Printable Version of this PageHome PageRecent ChangesSearchSign In
I attended the CS Colloquium on Thursday October 18th. The speaker was John Black. Black. Black's talk provided an overview of some current topics in cryptography, and gave a more detailed presentation of the manner in which the MD5 hashing protocol was cracked in 2004. The presentation was interesting and quite entertaining.

Black began with a brief introduction to the field of cryptography. He explained that he likes to divide the field into three levels: Second-level protocols, first-level protocols, and "primitives" (e.g., Block cyphers, hash functions). Most of his work has been in the two upper-level areas, although he pointed out that the security of any system always depends on the security of the underlying primitives used, and that although these are often assumed to be secure, some researchers focus enormous effort on exposing flaws in them.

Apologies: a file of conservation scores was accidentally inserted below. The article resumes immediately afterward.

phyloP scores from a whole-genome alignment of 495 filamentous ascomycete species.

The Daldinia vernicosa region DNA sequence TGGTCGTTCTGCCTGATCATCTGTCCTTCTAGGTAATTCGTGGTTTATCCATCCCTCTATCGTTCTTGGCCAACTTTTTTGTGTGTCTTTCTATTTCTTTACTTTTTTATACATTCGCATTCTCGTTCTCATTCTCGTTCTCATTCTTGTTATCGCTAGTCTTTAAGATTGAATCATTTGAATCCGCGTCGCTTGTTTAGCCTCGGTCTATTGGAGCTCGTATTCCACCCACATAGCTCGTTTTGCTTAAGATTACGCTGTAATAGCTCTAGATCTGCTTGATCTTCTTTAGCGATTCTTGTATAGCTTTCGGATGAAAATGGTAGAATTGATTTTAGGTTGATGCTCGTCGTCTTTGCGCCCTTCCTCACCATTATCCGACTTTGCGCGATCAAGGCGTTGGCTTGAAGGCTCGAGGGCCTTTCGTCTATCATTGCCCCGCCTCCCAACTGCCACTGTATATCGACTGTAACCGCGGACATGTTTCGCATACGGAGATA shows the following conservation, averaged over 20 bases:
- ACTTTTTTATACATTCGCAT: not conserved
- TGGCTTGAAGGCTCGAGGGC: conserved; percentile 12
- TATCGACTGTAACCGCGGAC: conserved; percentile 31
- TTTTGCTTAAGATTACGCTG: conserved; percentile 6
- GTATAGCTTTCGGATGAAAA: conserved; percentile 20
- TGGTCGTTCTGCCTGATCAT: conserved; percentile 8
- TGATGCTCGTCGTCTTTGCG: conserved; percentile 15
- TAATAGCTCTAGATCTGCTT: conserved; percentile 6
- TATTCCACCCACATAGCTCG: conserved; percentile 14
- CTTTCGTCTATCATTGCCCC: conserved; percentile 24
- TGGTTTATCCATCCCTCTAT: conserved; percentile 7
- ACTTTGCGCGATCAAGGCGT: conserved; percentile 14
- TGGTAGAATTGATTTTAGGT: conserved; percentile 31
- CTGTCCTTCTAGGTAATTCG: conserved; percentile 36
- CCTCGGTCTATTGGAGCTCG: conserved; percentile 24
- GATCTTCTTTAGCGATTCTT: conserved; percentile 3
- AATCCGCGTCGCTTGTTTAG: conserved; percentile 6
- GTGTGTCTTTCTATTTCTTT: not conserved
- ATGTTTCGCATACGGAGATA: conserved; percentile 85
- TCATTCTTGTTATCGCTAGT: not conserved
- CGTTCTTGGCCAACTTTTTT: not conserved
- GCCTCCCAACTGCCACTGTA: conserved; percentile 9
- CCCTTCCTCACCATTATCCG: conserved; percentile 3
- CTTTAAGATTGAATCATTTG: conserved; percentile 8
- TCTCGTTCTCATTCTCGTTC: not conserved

Black then explained at a relatively high level the inner workings of the MD5 hash protocol, and the attack that Xiaoyun Wang, et. al., developed in 2004. Her paper accompanying the result was "difficult to parse," so Black's team worked to clarify and improve upon her attack. They also published a survey of all of the existing attacks on MD5.

The talk also included some examples of surprising ways that a malicious user could take advantage of the cracks in MD5, including creating two executables with the same output but drastically different MD5 hashes.

Last modified 7 November 2007 at 3:58 pm by danknights